GPP Photo Week highlights stories from the Arab world

The event involved more than 13,000 people visiting Alserkal Avenue exhibitions, workshops, talks, activities and other events during six days in February.
Sunday 24/02/2019
Rima Mismar (L) with Abdulmonem bin Eisa Alserkal (2nd L), founder of Alserkal Avenue, view one of the exhibits at GPP Photo Week. (GPP)
An eye on Arab talent. Rima Mismar (L) with Abdulmonem bin Eisa Alserkal (2nd L), founder of Alserkal Avenue, view one of the exhibits at GPP Photo Week. (GPP)

DUBAI - “Photography doesn’t change the world. It doesn’t make it a better place but, hopefully, it can help people think about things that they have not thought about,” said Mohamed Somji, co-director of Gulf Photo Plus (GPP), Dubai’s centre for photography.

Somji was introducing GPP Photo Week 2019, which in its 15th edition focused on the theme “Get Closer.” The event involved more than 13,000 people visiting Alserkal Avenue exhibitions, workshops, talks, activities and other events during six days in February.

The headline exhibition was “The Shortest Distance Between Us: Stories from the Arab Documentary Photography Programme,” presented by the Arab Fund for Arts and Culture (AFAC), in association with the Prince Claus Fund and Magnum Foundation.

The exhibition, curated by Jessica Murray, featured works from seven photographers who were awarded grants and commissions by the Arab Documentary Photography Programme.

Elsie Haddad’s “Stranded — On Life after Imprisonment” captured the intimate stories of a group of ex-convicts in Beirut who had met in jail. Meanwhile, her youngest brother was jailed on a drug charge. “Suddenly, the project was inside my home. It had become very personal,” she said.

Each story became its own small book, done in collaboration with its subjects in which the viewers could “reflect on the psychological effects of incarceration and what that meant for their re-entry back into society.”

Heba Khalifa, from Cairo, in “Homemade” analysed how women’s bodies became a burden through norms imposed by society and family. She created a private Facebook group in which women shared their stories. She persuaded some of them to work collaboratively to reconstruct their lives through image-making.

Khalifa said she noticed a change in her subjects. They decided to show their faces, not caring about the consequences any more. They said they felt liberated. “Story telling offers us a way to heal, to free ourselves from the weight of experience,” she said.

Alexandria-based Mohamed Mahdy in “Moon Dust” documented Wadi al-Qamar, a residential area where 60,000 people live next to a cement factory. The cement dust that layers the streets and homes causes tremendous health issues among the residents. “Moon Dust” highlighted the conflict in zoning that created the situation and the struggle for survival by residents.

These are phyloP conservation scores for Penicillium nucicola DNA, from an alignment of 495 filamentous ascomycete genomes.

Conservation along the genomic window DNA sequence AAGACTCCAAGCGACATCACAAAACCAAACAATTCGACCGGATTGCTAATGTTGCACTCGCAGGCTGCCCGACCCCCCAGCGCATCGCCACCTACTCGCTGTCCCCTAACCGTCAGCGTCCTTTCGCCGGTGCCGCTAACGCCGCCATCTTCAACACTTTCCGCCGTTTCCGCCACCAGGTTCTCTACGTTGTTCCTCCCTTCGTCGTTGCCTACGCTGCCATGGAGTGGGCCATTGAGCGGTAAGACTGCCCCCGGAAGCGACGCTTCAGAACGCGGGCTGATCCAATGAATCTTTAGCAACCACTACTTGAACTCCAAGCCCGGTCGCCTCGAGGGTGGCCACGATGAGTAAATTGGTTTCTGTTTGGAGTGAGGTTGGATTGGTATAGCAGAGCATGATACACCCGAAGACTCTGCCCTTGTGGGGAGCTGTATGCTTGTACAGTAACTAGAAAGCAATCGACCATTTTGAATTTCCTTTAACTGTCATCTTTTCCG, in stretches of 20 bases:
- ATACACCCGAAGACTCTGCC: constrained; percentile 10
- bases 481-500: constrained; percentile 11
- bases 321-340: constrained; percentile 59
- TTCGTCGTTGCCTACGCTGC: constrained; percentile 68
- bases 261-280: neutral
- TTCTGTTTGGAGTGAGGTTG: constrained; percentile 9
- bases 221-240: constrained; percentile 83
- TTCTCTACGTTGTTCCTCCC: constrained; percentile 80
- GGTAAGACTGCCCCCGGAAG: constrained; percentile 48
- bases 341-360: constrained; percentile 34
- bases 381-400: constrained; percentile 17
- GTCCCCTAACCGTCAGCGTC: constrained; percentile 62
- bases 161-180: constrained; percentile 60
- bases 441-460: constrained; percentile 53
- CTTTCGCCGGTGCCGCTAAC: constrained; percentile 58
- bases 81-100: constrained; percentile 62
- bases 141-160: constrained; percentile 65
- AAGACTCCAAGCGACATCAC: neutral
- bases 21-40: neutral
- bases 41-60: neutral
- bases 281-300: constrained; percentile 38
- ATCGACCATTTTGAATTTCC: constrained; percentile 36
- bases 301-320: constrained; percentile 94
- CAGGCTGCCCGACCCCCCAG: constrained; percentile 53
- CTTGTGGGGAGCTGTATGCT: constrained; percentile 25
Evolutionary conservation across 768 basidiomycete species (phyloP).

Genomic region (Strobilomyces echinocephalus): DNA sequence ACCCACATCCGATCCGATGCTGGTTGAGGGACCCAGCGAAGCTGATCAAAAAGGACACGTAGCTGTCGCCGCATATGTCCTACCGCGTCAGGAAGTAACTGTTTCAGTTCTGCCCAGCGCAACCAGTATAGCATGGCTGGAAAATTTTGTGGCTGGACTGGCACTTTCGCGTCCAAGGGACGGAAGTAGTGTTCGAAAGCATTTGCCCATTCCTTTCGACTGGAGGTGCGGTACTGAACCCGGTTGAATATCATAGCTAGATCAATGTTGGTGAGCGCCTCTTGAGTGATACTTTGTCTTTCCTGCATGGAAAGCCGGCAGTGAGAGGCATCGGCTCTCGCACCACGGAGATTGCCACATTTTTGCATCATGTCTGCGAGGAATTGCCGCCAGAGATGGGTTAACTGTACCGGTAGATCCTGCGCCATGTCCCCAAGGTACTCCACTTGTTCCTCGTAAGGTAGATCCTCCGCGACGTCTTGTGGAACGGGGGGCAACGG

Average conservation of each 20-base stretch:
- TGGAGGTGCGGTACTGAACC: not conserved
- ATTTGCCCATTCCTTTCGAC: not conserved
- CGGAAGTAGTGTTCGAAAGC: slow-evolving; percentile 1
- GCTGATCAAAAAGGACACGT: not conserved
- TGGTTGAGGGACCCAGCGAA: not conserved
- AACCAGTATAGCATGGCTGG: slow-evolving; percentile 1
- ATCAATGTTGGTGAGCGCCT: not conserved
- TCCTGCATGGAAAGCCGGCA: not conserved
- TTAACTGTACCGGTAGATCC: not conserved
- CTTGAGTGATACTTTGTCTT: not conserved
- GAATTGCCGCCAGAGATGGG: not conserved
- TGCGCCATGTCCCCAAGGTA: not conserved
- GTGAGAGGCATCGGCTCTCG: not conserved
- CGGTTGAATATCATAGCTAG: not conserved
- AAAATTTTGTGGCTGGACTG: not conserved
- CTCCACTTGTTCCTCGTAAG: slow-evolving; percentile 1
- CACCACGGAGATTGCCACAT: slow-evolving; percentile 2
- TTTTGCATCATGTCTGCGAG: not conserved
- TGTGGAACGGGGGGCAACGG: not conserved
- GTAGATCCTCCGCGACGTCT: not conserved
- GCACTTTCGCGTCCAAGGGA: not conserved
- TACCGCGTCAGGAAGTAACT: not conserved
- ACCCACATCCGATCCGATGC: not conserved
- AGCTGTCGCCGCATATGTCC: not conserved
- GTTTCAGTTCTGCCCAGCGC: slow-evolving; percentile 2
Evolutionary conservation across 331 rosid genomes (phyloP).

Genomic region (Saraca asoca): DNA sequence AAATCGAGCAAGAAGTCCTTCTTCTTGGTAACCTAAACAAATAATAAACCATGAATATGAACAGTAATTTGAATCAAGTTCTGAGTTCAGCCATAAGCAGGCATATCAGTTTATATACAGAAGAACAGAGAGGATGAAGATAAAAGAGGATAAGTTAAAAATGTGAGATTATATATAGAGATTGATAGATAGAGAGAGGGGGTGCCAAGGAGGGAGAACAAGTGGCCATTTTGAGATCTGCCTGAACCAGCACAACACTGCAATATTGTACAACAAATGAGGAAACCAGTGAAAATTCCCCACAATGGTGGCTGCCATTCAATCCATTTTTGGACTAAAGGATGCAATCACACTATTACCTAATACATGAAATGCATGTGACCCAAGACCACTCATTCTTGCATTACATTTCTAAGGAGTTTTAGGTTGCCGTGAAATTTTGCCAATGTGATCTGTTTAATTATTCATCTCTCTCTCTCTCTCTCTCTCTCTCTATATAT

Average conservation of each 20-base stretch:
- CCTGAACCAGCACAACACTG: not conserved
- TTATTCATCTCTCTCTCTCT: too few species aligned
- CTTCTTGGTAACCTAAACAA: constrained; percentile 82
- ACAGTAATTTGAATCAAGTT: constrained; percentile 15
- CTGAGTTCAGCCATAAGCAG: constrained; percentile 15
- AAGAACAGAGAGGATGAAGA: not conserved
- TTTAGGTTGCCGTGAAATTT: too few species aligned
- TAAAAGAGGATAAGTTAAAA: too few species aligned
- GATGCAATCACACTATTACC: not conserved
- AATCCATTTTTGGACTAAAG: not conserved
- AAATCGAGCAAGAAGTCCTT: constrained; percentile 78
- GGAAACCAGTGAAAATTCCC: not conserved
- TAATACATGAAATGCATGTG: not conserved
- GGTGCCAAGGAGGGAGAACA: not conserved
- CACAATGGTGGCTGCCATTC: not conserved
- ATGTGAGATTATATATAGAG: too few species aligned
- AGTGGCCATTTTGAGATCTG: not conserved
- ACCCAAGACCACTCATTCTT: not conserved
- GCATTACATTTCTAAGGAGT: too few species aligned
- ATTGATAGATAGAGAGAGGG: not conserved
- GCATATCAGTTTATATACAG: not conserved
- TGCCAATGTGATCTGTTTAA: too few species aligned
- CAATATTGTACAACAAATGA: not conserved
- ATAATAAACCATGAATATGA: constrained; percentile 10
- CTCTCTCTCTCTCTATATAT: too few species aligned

Mahdy said “he believed in people” and shared the work to initiate conversation.

AFAC Executive Director Rima Mismar said: “This medium of documentary photography is not very much developed in the Arab region. These seven projects are trying to look at certain issues that concern the artist as well as the society as a whole. It is bringing fresh new narratives from very personal perspectives of the artists themselves.”

“The problem today is with the channels of distribution. So these works of art are not having the chance to be seen by national audiences. There is no scarcity of work. The problem is where is this shown? So this initiative by GPP and Mohammed Somji is really very much welcome,” added Mismar.

Murray, during a panel discussion on “The Shortest Distance Between Us,” said she was “humbled by the courage of the young people, so driven to tell so difficult stories that are so personal.”

GPP also presented “Facade to Facade” by Emirati artist Hussain al-Moosawi, which explored the rapid urban redevelopment in the United Arab Emirates, in its Gallery Space.

Moosawi, a graphic designer in Abu Dhabi, said: “It is part of my bigger effort to document the architectural heritage of the UAE of the first three decades starting in the ’70s.”

The 27 buildings across the UAE whose facades he photographed represent the aesthetics of its time. “We always used to look at heritage as something very old. So now it’s acceptable to say that the ‘80s were part of the heritage,” he said. “For one reason, mainly that the country has been witnessing rapid growth. For us to appreciate what we have now, we have to look at what we had 30 years ago.”

GPP Photo Week included workshops, demonstrations and talks by internationally renowned photographers Zack Arias, Maciej Dakowicz, Nick Fancher, Tanya Habjouqa, Mike Kelly, Sara Lando, Asim Rafiqui and Paolo Verzone.

The workshop topics included Street, Architectural and Fine Art photography. In addition, the video workshops by Valentina Vee covered the fundamentals of videography, an increasingly popular field.

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